The potential for a patient to fall in a hospital setting is a matter that requires added vigilance. In these cases, an attorney’s presentation should include an expert witness in hospital administration.
The expert witness might be a member of a hospital’s risk management team, such as an MBA hospital administrator, a physician, a nurse, or a risk compliance officer. The key to qualifying the expert testimony revolves around the applicable standard of care and/or ordinary negligence standards applicable in a given jurisdiction.
Pinpointing the elements of the cause of action and selecting an expert witness in hospital administration with appropriate credentials are the two opening steps.
Where an attorney hits the mark with the hospital fall case is the expert witness in hospital administration with hands-on experience designing, implementing, and monitoring this safety protocol. In other words, the very elements a litigator looks for in the expert witness in hospital administration for mandatory, federal statutes like the Foreign Corrupt Practices Act are the same elements he or she wants to find in the hospital safety expert witness for a non-statutorily required risk management issue like patient falls.
If you are a defense attorney, the supporting expert witness in hospital administration can highlight the culture of vigilance that surrounds your client’s personnel. The defense hospital safety expert witness can point to the steps undertaken by the hospital that were not required by law, went beyond the generally accepted standard of care, and were designed to minimize patient risk of a fall. For example, the expert can opine that the hospital have recently purchased a new inventory of pressure-sensitive beds with alarms to decrease staff response time for the patient who may be sleepwalking as a potential side effect of a prescription medication.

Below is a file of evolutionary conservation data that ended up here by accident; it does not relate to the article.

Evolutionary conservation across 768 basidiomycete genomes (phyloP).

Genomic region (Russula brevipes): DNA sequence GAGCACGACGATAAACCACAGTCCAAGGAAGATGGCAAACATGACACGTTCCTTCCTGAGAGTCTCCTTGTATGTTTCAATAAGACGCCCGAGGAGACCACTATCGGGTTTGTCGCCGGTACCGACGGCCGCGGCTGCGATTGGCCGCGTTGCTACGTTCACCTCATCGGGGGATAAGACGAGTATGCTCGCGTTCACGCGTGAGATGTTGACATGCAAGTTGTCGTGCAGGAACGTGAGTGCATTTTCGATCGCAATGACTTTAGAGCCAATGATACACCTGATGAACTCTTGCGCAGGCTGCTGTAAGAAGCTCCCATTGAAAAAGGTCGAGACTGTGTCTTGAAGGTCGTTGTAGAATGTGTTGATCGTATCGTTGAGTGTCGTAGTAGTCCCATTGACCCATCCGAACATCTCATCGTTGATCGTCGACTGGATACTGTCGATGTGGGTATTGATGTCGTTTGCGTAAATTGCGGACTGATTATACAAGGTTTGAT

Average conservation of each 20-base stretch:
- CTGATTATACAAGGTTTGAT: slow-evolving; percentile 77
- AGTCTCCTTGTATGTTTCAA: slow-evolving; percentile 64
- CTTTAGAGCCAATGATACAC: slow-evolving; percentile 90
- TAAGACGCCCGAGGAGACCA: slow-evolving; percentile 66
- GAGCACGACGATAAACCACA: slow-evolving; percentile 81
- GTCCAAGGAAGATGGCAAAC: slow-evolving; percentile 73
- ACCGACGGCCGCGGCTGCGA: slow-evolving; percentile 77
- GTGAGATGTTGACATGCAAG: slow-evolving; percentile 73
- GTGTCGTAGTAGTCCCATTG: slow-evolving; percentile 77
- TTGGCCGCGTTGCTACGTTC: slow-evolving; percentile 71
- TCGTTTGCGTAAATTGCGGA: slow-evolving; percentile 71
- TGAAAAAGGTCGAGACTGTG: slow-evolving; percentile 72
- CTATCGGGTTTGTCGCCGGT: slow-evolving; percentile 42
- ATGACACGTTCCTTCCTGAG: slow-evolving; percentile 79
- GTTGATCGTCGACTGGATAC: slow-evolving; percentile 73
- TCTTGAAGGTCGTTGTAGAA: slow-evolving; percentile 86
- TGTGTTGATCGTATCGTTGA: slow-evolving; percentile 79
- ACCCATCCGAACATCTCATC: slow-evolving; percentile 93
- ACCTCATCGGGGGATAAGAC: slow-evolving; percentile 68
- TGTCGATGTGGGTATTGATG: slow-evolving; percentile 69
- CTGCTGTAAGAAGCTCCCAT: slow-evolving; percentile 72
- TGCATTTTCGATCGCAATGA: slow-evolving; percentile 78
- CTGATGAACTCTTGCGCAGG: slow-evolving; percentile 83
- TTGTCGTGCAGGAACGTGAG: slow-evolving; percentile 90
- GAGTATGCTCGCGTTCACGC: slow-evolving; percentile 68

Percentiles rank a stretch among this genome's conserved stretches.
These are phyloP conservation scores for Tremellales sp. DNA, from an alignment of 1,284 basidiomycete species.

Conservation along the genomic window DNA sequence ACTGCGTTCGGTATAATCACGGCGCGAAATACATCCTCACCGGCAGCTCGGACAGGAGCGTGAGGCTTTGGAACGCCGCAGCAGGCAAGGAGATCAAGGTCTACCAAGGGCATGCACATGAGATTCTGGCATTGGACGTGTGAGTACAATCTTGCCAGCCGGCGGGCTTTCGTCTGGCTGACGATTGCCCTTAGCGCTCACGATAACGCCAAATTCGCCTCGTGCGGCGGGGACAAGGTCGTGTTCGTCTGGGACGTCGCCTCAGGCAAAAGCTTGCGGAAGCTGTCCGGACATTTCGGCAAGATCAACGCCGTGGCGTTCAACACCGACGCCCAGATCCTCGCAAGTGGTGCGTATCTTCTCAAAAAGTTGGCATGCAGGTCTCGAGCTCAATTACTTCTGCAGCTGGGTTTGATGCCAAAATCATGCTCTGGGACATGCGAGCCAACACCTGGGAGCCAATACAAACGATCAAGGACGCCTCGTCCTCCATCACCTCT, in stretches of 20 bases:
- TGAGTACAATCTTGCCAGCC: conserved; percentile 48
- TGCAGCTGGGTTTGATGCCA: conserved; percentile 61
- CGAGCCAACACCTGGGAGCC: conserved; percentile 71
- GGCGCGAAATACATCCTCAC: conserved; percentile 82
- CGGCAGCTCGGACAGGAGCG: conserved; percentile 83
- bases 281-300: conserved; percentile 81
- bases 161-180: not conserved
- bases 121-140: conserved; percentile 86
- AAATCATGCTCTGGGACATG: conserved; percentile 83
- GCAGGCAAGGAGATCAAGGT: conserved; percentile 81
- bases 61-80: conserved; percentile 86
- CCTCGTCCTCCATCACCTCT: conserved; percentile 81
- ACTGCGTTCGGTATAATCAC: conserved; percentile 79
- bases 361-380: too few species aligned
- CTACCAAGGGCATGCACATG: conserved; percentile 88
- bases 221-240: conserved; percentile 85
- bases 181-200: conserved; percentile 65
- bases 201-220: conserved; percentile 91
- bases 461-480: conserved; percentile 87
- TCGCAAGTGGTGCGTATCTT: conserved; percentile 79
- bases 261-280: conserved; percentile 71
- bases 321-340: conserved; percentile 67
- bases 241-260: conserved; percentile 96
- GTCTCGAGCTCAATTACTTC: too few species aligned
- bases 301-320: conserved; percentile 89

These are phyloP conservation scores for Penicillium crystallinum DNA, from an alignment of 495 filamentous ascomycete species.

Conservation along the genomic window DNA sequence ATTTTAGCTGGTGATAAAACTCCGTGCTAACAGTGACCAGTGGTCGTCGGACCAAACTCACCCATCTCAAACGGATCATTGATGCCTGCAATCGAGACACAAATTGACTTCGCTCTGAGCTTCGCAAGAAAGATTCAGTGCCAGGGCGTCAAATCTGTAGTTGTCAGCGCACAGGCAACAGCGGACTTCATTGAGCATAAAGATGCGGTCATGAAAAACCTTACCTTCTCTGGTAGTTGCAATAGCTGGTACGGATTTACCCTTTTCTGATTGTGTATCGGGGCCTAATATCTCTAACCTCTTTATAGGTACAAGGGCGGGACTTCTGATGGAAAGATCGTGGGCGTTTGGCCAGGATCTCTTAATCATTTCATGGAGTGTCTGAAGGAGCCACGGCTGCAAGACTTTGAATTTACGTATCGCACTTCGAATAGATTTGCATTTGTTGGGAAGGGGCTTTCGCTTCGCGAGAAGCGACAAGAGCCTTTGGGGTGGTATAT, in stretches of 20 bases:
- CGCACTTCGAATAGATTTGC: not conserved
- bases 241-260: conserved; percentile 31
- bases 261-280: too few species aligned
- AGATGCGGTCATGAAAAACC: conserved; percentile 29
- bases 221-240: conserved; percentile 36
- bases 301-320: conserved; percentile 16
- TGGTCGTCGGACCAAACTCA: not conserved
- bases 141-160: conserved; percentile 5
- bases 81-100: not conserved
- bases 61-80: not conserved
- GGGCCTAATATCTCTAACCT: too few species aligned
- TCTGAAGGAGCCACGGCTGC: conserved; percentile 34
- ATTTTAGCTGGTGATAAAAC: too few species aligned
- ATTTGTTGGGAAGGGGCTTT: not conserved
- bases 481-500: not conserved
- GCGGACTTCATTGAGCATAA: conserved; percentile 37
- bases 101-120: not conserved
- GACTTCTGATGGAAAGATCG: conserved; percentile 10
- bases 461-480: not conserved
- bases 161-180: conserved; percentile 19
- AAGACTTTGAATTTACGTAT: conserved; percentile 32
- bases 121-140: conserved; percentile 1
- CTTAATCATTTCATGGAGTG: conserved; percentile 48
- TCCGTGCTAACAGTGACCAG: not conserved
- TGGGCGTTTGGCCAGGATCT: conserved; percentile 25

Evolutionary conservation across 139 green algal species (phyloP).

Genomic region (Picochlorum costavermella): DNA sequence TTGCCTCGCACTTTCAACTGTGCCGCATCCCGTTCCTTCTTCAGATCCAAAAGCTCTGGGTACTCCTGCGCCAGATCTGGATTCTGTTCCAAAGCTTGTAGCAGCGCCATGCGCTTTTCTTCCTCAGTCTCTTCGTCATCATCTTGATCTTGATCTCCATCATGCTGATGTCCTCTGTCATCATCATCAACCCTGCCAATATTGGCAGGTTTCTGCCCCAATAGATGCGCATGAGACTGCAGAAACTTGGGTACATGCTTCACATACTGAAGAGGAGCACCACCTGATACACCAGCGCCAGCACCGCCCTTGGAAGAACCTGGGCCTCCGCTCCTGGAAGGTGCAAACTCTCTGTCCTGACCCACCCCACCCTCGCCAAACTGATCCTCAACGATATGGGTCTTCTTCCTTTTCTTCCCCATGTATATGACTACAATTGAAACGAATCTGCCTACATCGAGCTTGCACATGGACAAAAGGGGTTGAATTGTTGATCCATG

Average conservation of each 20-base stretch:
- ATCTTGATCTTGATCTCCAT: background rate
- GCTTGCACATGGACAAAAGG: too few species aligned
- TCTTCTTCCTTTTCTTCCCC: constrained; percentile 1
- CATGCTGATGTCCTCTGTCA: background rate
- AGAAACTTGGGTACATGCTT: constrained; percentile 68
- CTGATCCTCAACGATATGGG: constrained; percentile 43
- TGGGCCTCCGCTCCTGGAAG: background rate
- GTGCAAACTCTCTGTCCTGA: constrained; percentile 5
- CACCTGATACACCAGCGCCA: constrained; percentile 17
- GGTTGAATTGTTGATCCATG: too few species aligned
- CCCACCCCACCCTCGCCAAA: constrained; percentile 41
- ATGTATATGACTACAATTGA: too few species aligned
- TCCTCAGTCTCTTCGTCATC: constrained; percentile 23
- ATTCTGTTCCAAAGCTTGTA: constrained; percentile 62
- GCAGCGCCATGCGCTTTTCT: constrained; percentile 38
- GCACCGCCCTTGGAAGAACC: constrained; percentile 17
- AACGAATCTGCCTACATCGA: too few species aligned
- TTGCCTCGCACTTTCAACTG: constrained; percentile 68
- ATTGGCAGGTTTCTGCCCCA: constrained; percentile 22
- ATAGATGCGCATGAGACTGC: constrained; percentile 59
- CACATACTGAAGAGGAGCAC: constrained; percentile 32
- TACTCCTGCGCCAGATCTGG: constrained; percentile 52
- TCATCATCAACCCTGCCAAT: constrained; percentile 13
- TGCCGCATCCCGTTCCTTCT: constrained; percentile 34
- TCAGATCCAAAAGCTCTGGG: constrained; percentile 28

The expert witness in hospital administration for the plaintiff, by contrast, is articulating the gold standard of medical care and management of the hospital setting. The expert witness is emphasizing the significant number of medical and public health studies undertaken on this specific issue, including the multi-factorial analysis recommended on patient intake, upon change of medical status, and for the patient care environment. For example, a hospital might have a higher-than-average fall rate, but not have conducted a single post-incident assessment by a risk management team to consider such measures as increasing nurse staffing and decreasing the time between rounds.
The practice tip take-away is to strongly consider the use of an expert witness in hospital administration, even if you were thinking that it wasn’t distinguishable from other slip and fall cases. The specialized environment of the hospital and the condition of the patient vault the evidentiary needs into that for a qualified expert witness in hospital administration and hospital safety.
By: Paloma Capanna, Attorney at Law